Few teams in college basketball—and especially not ones with such a rich tradition—have seen more historically great players in the last 20 years than 2012 national champion Kentucky. The Wildcats have turned out NBA talent like few other programs in recent years, and many of those stars have taken their places among the best in UK history.
The latest NBA-bound Wildcat to leave his mark on the NCAA record books is soon-to-be No. 1 draft pick Anthony Davis. In one season in Lexington, Davis set a school record for blocks while leading his team to the most wins in NCAA history.
Of course, Davis is just one of many college and pro stars who have worn a Kentucky uniform. Read on for a look at where he fits in on the 12-man roster—from the last two spots on the bench to the starting five—of the best players in Wildcat history.
h/t to commenter Joshua Harris for suggesting this story in response to its Michigan counterpart.
Most programs would kill to have had the players who didn't even make the cut for this Kentucky roster.
Among the notables who came up just short:
PG Dirk Minniefield
PG Anthony Epps (pictured)
SG Ron Mercer
SF Jack "Goose" Givens
C/F Kenny "Sky" Walker
Despite sharing the ball with one of Kentucky’s most dangerous scorers (Cliff Hagan), Frank Ramsey was a terrific offensive weapon in his own right, scoring 1,344 points in his three seasons.
The 6’3” forward was even more dangerous as a rebounder, grabbing the second-most career boards (1,038) in school history.
Ramsey kept up both skills as an NBA swingman, posting career highs of 16.5 points and 7.3 rebounds a night.
His spot in the Hall of Fame, though, owes less to his individual numbers than to his contributions to a remarkable seven NBA championship teams on the Bob Cousy-Bill Russell Celtics.
In Kentucky’s storied basketball history, only one set of Wildcats won consecutive national titles. That is, Adolph Rupp’s Fabulous Five squad in 1948 and 1949.
The Most Outstanding Player honoree in both tournaments was 6’7” center Alex Groza.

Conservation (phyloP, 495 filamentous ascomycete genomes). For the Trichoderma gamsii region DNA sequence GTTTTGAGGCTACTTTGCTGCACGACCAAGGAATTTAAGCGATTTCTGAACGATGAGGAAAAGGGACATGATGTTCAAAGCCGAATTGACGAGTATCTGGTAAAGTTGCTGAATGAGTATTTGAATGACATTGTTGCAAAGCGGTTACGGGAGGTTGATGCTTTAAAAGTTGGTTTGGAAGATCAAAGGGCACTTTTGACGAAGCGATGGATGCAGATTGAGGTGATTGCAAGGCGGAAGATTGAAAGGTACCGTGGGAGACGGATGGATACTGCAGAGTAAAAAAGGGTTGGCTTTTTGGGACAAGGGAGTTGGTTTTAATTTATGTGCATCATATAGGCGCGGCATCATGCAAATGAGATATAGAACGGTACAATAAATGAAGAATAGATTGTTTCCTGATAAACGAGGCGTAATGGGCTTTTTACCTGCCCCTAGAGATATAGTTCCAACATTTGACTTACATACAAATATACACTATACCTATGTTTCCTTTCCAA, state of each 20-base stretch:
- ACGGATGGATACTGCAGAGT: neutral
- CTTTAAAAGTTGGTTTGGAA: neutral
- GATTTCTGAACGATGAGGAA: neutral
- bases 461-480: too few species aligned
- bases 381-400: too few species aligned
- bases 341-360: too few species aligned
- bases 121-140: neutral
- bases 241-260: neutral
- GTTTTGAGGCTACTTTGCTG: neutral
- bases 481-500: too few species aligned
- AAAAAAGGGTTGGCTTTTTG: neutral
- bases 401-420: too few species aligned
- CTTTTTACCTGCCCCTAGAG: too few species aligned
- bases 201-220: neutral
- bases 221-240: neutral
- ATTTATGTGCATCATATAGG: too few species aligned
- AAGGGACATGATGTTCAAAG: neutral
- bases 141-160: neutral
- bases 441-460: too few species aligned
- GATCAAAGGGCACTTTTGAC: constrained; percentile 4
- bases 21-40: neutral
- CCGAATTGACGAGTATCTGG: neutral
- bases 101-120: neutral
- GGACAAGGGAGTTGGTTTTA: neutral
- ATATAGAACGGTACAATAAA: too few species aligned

Groza was such a dangerous scorer that more than 60 years after his graduation, he’s still 10th in school history with 1,744 points.
Groza looked to be well on his way to matching the pro success of his brother Lou—an NFL Hall of Famer—when he was thrown out of the NBA for his role in a point-shaving scandal in college.
In two seasons with the now-defunct Indianapolis Olympians, he averaged 22.5 points and 10.7 rebounds per game.
Kentucky has had plenty of one-and-done freshmen, but few have looked as obviously NBA-ready as John Wall did.
Wall earned his place as the No. 1 overall pick in the 2010 draft by averaging a Wildcats-record 6.5 assists per game in his only season on campus (along with 16.6 points and 1.8 steals a night).
Wall hasn’t won many games as a pro, but it’s hard to fault him for the Wizards’ struggles. In two seasons in Washington, he’s living up to his college performance with 16.3 points, 8.2 assists and 1.6 steals per contest.
The most dangerous member of the Rupp’s Runts squad that made the 1966 championship game, Louie Dampier was a 6’0” combo guard with exceptional scoring punch.
He averaged 19.7 points per game in a Wildcat uniform, a figure that would have been much higher if his career hadn’t predated the three-point shot by nearly two decades.
When Dampier arrived in the ABA after graduation, the presence of the three-point line was just one of the reasons he became a seven-time All-Star.
Dampier finished as the league’s all-time leader in points, treys, assists and games played, winning a title with the Kentucky Colonels in 1975.
Kentucky has a rich history of high-scoring small forwards, but few of them have also boasted the kind of shutdown defense that Tayshaun Prince brought to the table.
Not that Prince wasn’t an offensive weapon as well—his 1,775 points are eighth-most in school history.
As a pro, Prince has made four All-Defensive teams while averaging as many as 14.7 points per game.
He’s still a solid starter after 10 years in a Pistons uniform, though the way the franchise is going, it’s unlikely he’ll get another championship ring to go with the one he earned in 2004.